Religious persecution

International human rights bodies have long warned. In Pakistan, unmerited accusations of blasphemy continue to imperil lives. It is not only within the minority Christian population. As Malook observes, most of the country’s blasphemy charges are against Muslims.

Last month, Amnesty International underscored an “alarming uptick” in such charges.

It stresses that the “draconian laws that enable abuse and risk lives must be repealed… They have been used to target some of the most marginalized people in society, including children, individuals with mental disabilities, members of religious minorities, and poorer people… Though the majority of those accused are Muslim, as 98 percent of Pakistan’s population adheres to Islam, critics have argued that the laws disproportionately target minorities such as Christians and Hindus, who are falsely accused due to discrimination rather than guilt.”

History of Pakistani Law

The stringent laws regarding religion date back to 1860. They were first endowed by India’s British rulers. Broadening came about in 1927. Pakistan automatically inherited the harsh legislation. It was present when the country was born after a 1947 separation from India.

It was not until the 1980s that such offenses began sweeping through the Pakistani population. That was under the reign of General Zia ul-Haq. The General sought to further “Islamize” the laws on the books.  In 1980 it became law to make disparaging remarks concerning Islamic personages. The offense carries a three-year prison term.

Two years later, a mandatory life prison term came into effect for anyone found guilty to “willful” defilement of the Koran. In 1986, a change came such that blasphemy comes with a death sentence. Blasphemy is the act or offense of speaking sacrilegiously about the Prophet.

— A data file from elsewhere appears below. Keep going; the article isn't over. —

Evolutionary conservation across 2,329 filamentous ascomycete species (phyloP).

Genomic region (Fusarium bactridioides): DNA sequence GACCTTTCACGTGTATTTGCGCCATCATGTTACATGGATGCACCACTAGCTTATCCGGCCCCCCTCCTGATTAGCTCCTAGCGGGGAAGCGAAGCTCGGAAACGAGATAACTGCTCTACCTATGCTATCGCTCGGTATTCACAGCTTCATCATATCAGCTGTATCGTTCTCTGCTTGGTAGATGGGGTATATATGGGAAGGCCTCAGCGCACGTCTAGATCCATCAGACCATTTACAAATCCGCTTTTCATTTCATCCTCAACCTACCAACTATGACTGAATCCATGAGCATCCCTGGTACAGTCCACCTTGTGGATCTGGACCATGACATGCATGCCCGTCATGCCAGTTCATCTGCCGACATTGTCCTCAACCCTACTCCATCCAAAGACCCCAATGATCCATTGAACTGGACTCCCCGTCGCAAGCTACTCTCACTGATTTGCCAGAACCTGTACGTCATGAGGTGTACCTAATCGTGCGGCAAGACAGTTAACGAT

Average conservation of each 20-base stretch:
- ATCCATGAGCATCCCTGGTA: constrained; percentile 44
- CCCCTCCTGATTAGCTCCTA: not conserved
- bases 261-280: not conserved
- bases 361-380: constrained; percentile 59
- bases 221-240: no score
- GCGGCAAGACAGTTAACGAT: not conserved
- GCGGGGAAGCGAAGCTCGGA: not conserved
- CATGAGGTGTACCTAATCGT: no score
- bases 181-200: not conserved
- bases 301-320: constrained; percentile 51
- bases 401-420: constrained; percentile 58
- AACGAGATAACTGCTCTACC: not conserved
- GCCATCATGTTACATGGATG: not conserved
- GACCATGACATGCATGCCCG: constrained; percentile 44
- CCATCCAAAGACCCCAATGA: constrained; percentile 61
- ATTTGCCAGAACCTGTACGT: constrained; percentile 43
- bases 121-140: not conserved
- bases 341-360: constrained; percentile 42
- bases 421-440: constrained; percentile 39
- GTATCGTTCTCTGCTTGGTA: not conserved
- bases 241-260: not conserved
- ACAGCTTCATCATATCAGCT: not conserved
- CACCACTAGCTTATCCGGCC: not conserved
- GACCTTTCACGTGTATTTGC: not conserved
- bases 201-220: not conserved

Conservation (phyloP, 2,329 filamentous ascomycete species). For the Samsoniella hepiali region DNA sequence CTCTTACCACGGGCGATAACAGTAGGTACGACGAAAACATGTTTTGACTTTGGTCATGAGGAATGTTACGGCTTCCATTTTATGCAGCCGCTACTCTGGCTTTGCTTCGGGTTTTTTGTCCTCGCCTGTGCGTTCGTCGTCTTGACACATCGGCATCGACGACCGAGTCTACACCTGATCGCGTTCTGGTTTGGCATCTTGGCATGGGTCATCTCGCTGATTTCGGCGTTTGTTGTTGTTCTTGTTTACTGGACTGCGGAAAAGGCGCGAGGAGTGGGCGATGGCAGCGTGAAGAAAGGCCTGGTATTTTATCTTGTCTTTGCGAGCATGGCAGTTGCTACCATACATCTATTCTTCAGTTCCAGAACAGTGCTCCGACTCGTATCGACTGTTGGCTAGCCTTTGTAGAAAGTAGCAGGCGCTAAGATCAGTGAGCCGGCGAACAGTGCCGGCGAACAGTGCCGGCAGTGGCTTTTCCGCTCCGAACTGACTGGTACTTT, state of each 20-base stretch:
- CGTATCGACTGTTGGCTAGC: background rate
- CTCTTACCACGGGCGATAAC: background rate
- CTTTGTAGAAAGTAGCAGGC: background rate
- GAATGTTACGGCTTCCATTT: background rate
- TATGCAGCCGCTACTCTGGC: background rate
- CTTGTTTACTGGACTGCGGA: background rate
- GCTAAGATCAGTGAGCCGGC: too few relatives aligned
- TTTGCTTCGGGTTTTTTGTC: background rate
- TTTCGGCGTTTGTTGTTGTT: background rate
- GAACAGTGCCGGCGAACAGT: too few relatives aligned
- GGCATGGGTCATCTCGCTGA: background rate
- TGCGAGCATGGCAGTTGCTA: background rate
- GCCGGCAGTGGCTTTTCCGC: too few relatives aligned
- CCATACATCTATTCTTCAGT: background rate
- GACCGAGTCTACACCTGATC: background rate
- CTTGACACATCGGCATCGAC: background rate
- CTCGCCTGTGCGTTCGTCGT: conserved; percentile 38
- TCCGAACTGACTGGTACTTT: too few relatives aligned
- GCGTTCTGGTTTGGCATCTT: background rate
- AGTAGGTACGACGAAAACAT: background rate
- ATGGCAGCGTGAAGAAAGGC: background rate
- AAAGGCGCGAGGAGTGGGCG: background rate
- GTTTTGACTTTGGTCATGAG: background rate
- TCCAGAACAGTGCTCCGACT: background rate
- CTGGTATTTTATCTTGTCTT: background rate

The National Commission for Justice and Peace (NCJP) reports, a total of 776 Muslims, 505 Ahmedis, 229 Christians and 30 Hindus have been accused under various clauses of the blasphemy law. Those figures reflect cases brought between 1987 and 2018. The overwhelming majority face the charge of desecration of the Muslim holy text rather than full blasphemy.

Even without formal judicial proceedings, the charges come with the cost of human life. In July, a 54-year-old man with mental disabilities was shot to death in the Peshawar High Court. He was awaiting for trial on blasphemy allegations.

Human Rights

The 2020 report by the United States Commission on International Religious Freedom (USCRIF) recommends the State Department redesignate Pakistan. It calls for making it a “country of particular concern (CPC)” given that “in 2019, religious freedom conditions continue to trend negatively.” Pakistan is a military ally of the U.S. The report came out in April.

“The systematic enforcement of blasphemy and anti-Ahmadiyya laws, and authorities’ failure to address forced conversions of religious minorities, including Hindus, Christians, and Sikhs, to Islam, severely restricts freedom of religion or belief,” according to the report.

Amending the blasphemy laws has routinely been a “top priority” for a number of Pakistan’s secular political parties seeking dominance in Islamabad. But, little headway has been made over the years. This is due in large part to the sensitivity surrounding the hot-button issue. For the likes of Pervaiz, it means falling into the field of the forgotten.

Malook says, “A Pakistani prison is not a good place when you can’t afford to pay the guards any bribes. You can’t breathe properly, and the Christians charged with blasphemy must be held separately; otherwise, they will be killed… It has been seven years in the prison for Asif already, and there will be many more as we fight his execution. We need the help of the western Christian world.”